The first few episodes of Chucky firmly established the series’ original story, but with “Cape Queer,” the show continues its deviation from this path. Hardcore fans will likely enjoy this switch; for the second episode in a row, Chucky doesn’t just take a trip down memory lane. It takes a full detour and picks up some passengers along the way. By the time we reach the ending credits of this chapter, the series has practically morphed into a microcosm of the Marvel Cinematic Universe with the way it incorporates characters from other movies and leans on the franchise’s previously established mythos.
Admittedly, this writer approached the privilege of reviewing this show cold, with no knowledge of the cast aside from Brad Dourif, the voice of Chucky. That being said, as a passionate fan of the franchise, seeing Alex Vincent show up and reprise his classic role as Andy Barclay in this episode was a wonderfully fun surprise. But he’s not alone; he’s accompanied by Kyle (Christine Elise), his foster sister from Child’s Play 2. All this time later, the duo is on a quest to exterminate Chucky once and for all, and they’re fueled by a righteous quest for revenge. (Chucky killed their foster parents and endured the then-kids’ attempt to destroy him.) With the combination of Dourif, Barclay, and Elise, combined with Fiona Dourif’s Nica Pierce and Jennifer Tilly’s Tiffany, who arrived in last week’s episode, the gang’s all here.
This class reunion of Chucky University, if you will, both gives fans plenty of nostalgia and starts to deliver a crossover with the new kids in town. Jake, Lexy, and Devon are still trying (and failing) to stop Chucky’s reign of terror, and they realize they need help. The trio’s decision to connect with Andy sets up an inevitable collision course between Andy and Jake, as the duo shares a mission to permanently put Charles Lee Ray down. Though Andy was seen in Cult of Chucky, it’s fair to wonder how much he’s changed since we last saw him. Kyle herself points out that his method of keeping Chucky contained — locking his live disembodied head in a safe — isn’t exactly a sign of a “normal” person. Have the years of torment from Chucky finally pushed Andy over the edge? Only time will tell, and that’s just one of the many questions “Cape Queer” sets up for the next episode and beyond.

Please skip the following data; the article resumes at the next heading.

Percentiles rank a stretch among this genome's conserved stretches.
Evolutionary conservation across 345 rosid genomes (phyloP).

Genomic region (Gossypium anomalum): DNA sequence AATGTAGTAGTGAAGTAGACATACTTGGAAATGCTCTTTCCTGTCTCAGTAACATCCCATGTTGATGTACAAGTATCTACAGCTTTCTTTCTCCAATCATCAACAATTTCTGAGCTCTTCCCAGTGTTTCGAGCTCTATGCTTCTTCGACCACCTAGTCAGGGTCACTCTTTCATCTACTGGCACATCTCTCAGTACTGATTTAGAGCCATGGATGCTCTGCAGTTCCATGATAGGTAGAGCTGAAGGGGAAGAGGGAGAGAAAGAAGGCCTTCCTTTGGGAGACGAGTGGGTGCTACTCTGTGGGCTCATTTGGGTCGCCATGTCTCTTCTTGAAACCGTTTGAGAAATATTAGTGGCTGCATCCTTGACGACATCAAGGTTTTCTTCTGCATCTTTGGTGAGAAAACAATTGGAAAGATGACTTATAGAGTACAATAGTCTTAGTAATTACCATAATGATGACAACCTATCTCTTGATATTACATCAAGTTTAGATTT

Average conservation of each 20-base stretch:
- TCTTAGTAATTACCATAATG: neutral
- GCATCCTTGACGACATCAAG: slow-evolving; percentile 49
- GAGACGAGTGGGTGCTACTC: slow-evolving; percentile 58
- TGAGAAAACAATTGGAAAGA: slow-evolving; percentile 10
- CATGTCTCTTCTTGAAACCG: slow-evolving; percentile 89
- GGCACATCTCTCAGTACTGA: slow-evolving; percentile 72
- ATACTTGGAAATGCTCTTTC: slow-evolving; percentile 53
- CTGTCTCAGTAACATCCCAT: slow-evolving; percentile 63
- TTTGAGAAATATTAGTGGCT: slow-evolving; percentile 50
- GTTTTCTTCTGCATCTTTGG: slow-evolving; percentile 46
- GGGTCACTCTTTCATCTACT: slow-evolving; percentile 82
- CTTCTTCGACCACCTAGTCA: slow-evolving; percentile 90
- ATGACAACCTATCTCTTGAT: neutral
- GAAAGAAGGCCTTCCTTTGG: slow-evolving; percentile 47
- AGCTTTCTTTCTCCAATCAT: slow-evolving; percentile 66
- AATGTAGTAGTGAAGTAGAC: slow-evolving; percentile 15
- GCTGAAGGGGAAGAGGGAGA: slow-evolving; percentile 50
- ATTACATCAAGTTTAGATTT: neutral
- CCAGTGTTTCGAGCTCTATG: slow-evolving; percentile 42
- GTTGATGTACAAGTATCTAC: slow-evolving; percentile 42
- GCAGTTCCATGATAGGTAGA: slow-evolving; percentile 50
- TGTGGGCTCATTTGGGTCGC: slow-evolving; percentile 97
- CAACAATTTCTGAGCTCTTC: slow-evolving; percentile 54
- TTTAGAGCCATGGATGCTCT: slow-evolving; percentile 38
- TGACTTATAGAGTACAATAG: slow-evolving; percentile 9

This week’s outing also sets up a compelling dynamic between Nica and Tiffany. Nica has part of Chucky’s soul, but whereas the killer had previously been in control, she fully takes the wheel this time around. The sight of Nica internally battling Chucky control of her own body is captivating, and it’s augmented by Tiffany’s contribution to the matter. When Nica wins one round, she tries to fool the bride of Chucky into thinking that her lover is still at the driver’s seat. But Tiffany is too smart for this trick, as she knows Charles better than anyone.
When Nica knows the jig is up, she clearly worries that Tiffany will kill her. Instead, Chucky’s beloved reveals that she prefers when Nica is in control. She even states that she wants to figure how to make this outcome permanent. This development firmly plants the seed for a potential love triangle between Chucky, Nica, and Tiffany, and with all these moving parts, “Cape Queer” delivers one of the series’ strongest episodes yet.
With so much emphasis on characters from the past, it may seem like Jake, Lexy and Devon are doomed to get overlooked in this phase of the series. While they’re not forgotten whatsoever, their respective plots in this episode and the whole series, to an extent, aren’t as interesting. The budding romance between Jake and Devon is an exception, but for hardcore fans of the franchise, it isn’t nearly as gripping as the thought of Andy and Kyle going on a Supernatural-like hunt for Chucky.
For new fans, the way Chucky is leaning on the past to this degree might make it difficult to get into the story. Admittedly, the lore is comprehensive, so plenty of these references and tie-ins won’t land for those who haven’t seen the other films. It’s fair to hope that the rest of the series will strike a better balance so that old and new fans alike will fully enjoy a narrative that builds off the past chapters and adds a worthwhile cotinuation. Still, if the worst-case scenario is a show that’s like Avengers: Endgame with its extensive usage of the franchise, would that be such a bad thing after all?
Thankfully, horror fans won’t have to wait too long to see what’s next. New episodes of the Syfy and USA Network series will be released weekly, so catch Chucky, along with our review, every Tuesday.